Here's your first look at Vimy Ridge anniversary painting in Sussex

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Here's your first look at Vimy Ridge anniversary painting in Sussex

Sussex artist Fred Harrison, better known for his sunny outdoor murals that decorate the dairy town, is preparing to unveil a darker scene depicting Vimy Ridge on the 100th anniversary of that storied battle.

"I wanted the figures to start dissolving into the hill because that ground was made up of dead humans," said Harrison, standing next to his painting, commissioned by the 8th Hussars Museum for a public presentation at the Sussex Legion on April 9.

The image shows an untold number of Canadian soldiers after they've emerged from their trenches.

They're marching up the escarpment under some protection from heavy Canadian artillery fire exploding on the hill where the Germans had dug themselves in and held their advantage since early in the First World War.

The Canadians would capture the ridge that day, but at a cost of more than 3,500 dead.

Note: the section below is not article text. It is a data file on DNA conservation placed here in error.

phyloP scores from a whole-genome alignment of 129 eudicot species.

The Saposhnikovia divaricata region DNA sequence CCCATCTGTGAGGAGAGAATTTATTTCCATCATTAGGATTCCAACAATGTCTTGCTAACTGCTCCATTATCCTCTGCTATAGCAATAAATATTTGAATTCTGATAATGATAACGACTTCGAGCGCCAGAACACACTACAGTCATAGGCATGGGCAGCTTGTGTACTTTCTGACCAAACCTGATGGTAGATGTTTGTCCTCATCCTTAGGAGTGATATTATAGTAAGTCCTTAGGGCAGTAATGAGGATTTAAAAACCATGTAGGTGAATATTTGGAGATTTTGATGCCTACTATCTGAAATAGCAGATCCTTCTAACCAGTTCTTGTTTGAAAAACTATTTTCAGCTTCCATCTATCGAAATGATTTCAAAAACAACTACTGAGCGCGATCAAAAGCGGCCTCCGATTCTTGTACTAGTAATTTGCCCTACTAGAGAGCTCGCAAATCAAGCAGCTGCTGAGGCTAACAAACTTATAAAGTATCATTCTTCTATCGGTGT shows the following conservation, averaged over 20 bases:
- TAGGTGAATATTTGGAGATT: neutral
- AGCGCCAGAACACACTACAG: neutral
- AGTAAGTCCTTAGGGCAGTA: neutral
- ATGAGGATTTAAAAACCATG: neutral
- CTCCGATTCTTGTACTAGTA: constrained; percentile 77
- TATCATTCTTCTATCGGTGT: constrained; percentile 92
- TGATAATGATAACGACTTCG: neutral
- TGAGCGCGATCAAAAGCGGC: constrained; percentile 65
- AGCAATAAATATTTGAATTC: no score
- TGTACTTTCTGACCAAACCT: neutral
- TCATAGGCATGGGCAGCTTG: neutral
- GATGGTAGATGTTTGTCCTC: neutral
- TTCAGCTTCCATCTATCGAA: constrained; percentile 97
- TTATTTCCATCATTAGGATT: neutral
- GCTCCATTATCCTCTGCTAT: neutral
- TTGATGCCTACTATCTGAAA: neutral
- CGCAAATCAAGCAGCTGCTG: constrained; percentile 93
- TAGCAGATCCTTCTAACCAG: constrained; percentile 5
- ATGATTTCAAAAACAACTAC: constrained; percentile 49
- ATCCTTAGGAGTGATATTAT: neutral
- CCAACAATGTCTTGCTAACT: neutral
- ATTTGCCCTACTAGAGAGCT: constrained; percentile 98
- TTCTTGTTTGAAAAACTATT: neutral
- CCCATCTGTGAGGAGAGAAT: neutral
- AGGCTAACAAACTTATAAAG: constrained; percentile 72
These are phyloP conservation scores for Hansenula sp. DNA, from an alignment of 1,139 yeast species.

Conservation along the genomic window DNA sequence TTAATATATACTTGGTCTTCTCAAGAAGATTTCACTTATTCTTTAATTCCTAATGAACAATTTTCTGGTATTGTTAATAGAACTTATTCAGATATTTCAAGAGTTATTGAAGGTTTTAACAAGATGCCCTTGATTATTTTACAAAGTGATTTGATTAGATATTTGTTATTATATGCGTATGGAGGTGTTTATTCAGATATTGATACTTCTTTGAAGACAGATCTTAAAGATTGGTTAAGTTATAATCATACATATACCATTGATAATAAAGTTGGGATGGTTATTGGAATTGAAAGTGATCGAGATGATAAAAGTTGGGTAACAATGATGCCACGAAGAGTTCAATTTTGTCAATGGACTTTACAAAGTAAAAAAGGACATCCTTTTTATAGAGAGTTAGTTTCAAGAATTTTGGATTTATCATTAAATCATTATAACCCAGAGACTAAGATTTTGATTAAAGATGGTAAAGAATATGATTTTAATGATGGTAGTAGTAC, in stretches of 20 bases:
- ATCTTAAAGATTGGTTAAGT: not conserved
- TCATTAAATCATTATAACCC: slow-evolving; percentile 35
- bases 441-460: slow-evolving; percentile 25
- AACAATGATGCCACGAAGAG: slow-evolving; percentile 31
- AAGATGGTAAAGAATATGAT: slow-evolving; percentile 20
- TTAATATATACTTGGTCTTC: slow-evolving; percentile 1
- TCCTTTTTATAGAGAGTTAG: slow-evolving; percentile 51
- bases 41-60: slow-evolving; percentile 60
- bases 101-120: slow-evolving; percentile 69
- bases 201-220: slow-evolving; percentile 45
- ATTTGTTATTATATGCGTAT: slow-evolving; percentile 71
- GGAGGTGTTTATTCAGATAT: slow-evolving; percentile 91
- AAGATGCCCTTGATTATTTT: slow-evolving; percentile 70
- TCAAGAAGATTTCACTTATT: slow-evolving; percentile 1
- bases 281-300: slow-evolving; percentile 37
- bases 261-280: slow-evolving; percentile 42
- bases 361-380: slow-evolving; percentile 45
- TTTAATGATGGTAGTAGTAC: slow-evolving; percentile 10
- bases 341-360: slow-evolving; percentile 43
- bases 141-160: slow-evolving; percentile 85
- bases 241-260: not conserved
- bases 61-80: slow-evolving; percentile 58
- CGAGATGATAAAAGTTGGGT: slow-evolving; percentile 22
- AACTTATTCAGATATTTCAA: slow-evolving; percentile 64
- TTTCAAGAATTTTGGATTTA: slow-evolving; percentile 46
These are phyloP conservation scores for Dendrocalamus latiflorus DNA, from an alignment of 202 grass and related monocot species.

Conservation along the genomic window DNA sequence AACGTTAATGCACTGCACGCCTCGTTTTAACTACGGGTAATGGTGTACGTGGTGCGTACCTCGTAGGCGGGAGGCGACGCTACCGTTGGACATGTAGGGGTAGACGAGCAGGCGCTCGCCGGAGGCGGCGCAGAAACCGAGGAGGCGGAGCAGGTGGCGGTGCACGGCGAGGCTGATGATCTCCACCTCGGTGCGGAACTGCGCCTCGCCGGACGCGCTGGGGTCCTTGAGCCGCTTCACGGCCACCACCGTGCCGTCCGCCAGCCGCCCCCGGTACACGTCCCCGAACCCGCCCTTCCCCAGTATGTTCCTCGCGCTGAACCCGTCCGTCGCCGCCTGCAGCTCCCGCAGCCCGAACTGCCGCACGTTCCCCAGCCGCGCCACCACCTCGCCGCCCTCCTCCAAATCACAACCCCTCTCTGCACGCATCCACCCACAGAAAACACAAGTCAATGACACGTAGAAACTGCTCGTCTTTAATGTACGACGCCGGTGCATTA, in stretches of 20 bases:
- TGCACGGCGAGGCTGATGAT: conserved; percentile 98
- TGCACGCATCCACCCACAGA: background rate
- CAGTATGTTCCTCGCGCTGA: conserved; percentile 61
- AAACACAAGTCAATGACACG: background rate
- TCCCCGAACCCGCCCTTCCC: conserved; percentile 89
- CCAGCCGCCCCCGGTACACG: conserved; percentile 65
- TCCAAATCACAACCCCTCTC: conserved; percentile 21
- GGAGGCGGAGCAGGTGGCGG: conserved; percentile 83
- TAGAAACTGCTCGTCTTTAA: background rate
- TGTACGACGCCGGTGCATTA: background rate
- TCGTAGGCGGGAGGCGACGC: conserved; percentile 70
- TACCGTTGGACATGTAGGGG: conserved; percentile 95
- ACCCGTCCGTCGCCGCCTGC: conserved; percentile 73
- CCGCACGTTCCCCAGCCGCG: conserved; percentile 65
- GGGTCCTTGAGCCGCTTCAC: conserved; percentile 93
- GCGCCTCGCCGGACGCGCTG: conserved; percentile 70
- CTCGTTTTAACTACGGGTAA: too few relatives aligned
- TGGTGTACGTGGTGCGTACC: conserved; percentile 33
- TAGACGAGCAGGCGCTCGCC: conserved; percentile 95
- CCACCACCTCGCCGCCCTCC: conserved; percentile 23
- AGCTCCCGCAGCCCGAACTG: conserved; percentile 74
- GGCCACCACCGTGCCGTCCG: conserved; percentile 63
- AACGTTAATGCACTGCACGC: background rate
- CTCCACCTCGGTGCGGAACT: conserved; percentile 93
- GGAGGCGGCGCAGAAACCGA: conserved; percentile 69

Difficult to paint

Harrison says working on the painting was difficult and sometimes he found himself needing a break and having to walk away.

"It's not the kind of painting I would do. I'm a happy guy. I like primary colours," he said.

"So this, I found, a very hard project."

Harrison says it hurt him to think the Canadians, including his grandfather who did fight at Vimy, were mostly young adults led into war in their late teens and early 20s.

"Row upon row upon row of kids. And this, at their most gullible and altruistic, too."

Formal reveal on April 9

When the painting is formally revealed April 9, museum volunteers will talk about the historic significant of Vimy and tell the stories of eight men from Kings County who fought there.

Surviving relatives of those long-gone soldiers are also expected to attend and in some cases, travel some distance to be there.

Harrison says it's going to be a profound moment for him.

He'll also pleased to know the painting will have a permanent home among the other museum exhibits inside the town's historic train station.

"I think it is a more personal touch," said Harrison.

"It will introduce people emotionally to the evidence and artifacts around them."